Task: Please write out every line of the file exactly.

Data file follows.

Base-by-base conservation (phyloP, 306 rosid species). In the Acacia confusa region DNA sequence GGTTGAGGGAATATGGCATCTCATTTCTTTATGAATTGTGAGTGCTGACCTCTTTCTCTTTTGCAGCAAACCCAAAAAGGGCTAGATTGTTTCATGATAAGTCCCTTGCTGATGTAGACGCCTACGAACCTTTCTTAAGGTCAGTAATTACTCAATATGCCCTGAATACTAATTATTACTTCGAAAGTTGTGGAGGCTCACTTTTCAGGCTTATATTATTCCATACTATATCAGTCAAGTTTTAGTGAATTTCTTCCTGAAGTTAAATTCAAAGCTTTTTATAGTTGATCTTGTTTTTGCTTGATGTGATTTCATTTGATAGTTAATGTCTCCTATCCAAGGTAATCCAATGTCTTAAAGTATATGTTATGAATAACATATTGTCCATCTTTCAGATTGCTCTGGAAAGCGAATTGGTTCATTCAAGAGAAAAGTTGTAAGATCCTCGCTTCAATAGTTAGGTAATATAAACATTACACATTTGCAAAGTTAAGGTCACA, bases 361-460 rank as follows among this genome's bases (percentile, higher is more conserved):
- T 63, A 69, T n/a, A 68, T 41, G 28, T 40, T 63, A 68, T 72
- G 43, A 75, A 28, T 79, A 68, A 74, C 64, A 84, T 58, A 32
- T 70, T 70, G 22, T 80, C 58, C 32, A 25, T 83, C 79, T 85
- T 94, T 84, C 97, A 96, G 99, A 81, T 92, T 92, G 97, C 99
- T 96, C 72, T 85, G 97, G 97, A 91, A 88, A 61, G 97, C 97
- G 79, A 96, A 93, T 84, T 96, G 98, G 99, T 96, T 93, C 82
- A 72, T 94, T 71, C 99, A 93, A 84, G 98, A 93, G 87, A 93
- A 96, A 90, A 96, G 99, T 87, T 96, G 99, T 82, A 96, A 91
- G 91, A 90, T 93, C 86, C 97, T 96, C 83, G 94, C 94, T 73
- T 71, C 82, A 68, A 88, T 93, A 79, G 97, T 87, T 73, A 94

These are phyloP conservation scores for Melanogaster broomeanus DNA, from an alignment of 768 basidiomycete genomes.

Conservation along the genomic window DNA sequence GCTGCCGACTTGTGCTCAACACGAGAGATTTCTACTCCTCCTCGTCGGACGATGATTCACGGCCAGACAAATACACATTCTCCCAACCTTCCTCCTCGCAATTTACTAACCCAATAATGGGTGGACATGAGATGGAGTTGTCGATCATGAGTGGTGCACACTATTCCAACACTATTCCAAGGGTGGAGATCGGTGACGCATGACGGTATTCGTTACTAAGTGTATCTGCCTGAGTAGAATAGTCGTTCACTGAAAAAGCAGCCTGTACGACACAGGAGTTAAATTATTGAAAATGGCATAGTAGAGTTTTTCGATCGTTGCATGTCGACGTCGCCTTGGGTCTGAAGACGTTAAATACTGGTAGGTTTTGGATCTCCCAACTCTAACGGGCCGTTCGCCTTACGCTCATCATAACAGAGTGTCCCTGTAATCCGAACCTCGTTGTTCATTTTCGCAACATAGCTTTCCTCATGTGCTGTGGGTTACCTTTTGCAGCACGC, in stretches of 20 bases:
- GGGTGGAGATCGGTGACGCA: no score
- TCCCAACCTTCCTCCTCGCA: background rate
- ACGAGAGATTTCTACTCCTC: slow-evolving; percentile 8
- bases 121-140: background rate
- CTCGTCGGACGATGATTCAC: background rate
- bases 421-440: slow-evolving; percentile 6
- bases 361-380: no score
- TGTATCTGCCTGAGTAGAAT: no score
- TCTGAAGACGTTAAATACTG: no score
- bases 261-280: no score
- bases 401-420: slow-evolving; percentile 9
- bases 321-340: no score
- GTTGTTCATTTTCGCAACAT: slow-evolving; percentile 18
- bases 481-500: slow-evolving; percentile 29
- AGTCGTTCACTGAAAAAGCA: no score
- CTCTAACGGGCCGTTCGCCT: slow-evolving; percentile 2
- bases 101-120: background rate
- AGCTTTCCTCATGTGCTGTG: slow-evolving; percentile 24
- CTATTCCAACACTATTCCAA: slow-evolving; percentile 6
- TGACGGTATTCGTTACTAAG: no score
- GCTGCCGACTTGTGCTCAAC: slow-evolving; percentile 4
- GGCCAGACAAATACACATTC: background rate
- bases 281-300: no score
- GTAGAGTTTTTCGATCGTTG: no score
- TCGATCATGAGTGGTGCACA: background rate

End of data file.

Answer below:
Base-by-base conservation (phyloP, 306 rosid species). In the Acacia confusa region DNA sequence GGTTGAGGGAATATGGCATCTCATTTCTTTATGAATTGTGAGTGCTGACCTCTTTCTCTTTTGCAGCAAACCCAAAAAGGGCTAGATTGTTTCATGATAAGTCCCTTGCTGATGTAGACGCCTACGAACCTTTCTTAAGGTCAGTAATTACTCAATATGCCCTGAATACTAATTATTACTTCGAAAGTTGTGGAGGCTCACTTTTCAGGCTTATATTATTCCATACTATATCAGTCAAGTTTTAGTGAATTTCTTCCTGAAGTTAAATTCAAAGCTTTTTATAGTTGATCTTGTTTTTGCTTGATGTGATTTCATTTGATAGTTAATGTCTCCTATCCAAGGTAATCCAATGTCTTAAAGTATATGTTATGAATAACATATTGTCCATCTTTCAGATTGCTCTGGAAAGCGAATTGGTTCATTCAAGAGAAAAGTTGTAAGATCCTCGCTTCAATAGTTAGGTAATATAAACATTACACATTTGCAAAGTTAAGGTCACA, bases 361-460 rank as follows among this genome's bases (percentile, higher is more conserved):
- T 63, A 69, T n/a, A 68, T 41, G 28, T 40, T 63, A 68, T 72
- G 43, A 75, A 28, T 79, A 68, A 74, C 64, A 84, T 58, A 32
- T 70, T 70, G 22, T 80, C 58, C 32, A 25, T 83, C 79, T 85
- T 94, T 84, C 97, A 96, G 99, A 81, T 92, T 92, G 97, C 99
- T 96, C 72, T 85, G 97, G 97, A 91, A 88, A 61, G 97, C 97
- G 79, A 96, A 93, T 84, T 96, G 98, G 99, T 96, T 93, C 82
- A 72, T 94, T 71, C 99, A 93, A 84, G 98, A 93, G 87, A 93
- A 96, A 90, A 96, G 99, T 87, T 96, G 99, T 82, A 96, A 91
- G 91, A 90, T 93, C 86, C 97, T 96, C 83, G 94, C 94, T 73
- T 71, C 82, A 68, A 88, T 93, A 79, G 97, T 87, T 73, A 94

These are phyloP conservation scores for Melanogaster broomeanus DNA, from an alignment of 768 basidiomycete genomes.

Conservation along the genomic window DNA sequence GCTGCCGACTTGTGCTCAACACGAGAGATTTCTACTCCTCCTCGTCGGACGATGATTCACGGCCAGACAAATACACATTCTCCCAACCTTCCTCCTCGCAATTTACTAACCCAATAATGGGTGGACATGAGATGGAGTTGTCGATCATGAGTGGTGCACACTATTCCAACACTATTCCAAGGGTGGAGATCGGTGACGCATGACGGTATTCGTTACTAAGTGTATCTGCCTGAGTAGAATAGTCGTTCACTGAAAAAGCAGCCTGTACGACACAGGAGTTAAATTATTGAAAATGGCATAGTAGAGTTTTTCGATCGTTGCATGTCGACGTCGCCTTGGGTCTGAAGACGTTAAATACTGGTAGGTTTTGGATCTCCCAACTCTAACGGGCCGTTCGCCTTACGCTCATCATAACAGAGTGTCCCTGTAATCCGAACCTCGTTGTTCATTTTCGCAACATAGCTTTCCTCATGTGCTGTGGGTTACCTTTTGCAGCACGC, in stretches of 20 bases:
- GGGTGGAGATCGGTGACGCA: no score
- TCCCAACCTTCCTCCTCGCA: background rate
- ACGAGAGATTTCTACTCCTC: slow-evolving; percentile 8
- bases 121-140: background rate
- CTCGTCGGACGATGATTCAC: background rate
- bases 421-440: slow-evolving; percentile 6
- bases 361-380: no score
- TGTATCTGCCTGAGTAGAAT: no score
- TCTGAAGACGTTAAATACTG: no score
- bases 261-280: no score
- bases 401-420: slow-evolving; percentile 9
- bases 321-340: no score
- GTTGTTCATTTTCGCAACAT: slow-evolving; percentile 18
- bases 481-500: slow-evolving; percentile 29
- AGTCGTTCACTGAAAAAGCA: no score
- CTCTAACGGGCCGTTCGCCT: slow-evolving; percentile 2
- bases 101-120: background rate
- AGCTTTCCTCATGTGCTGTG: slow-evolving; percentile 24
- CTATTCCAACACTATTCCAA: slow-evolving; percentile 6
- TGACGGTATTCGTTACTAAG: no score
- GCTGCCGACTTGTGCTCAAC: slow-evolving; percentile 4
- GGCCAGACAAATACACATTC: background rate
- bases 281-300: no score
- GTAGAGTTTTTCGATCGTTG: no score
- TCGATCATGAGTGGTGCACA: background rate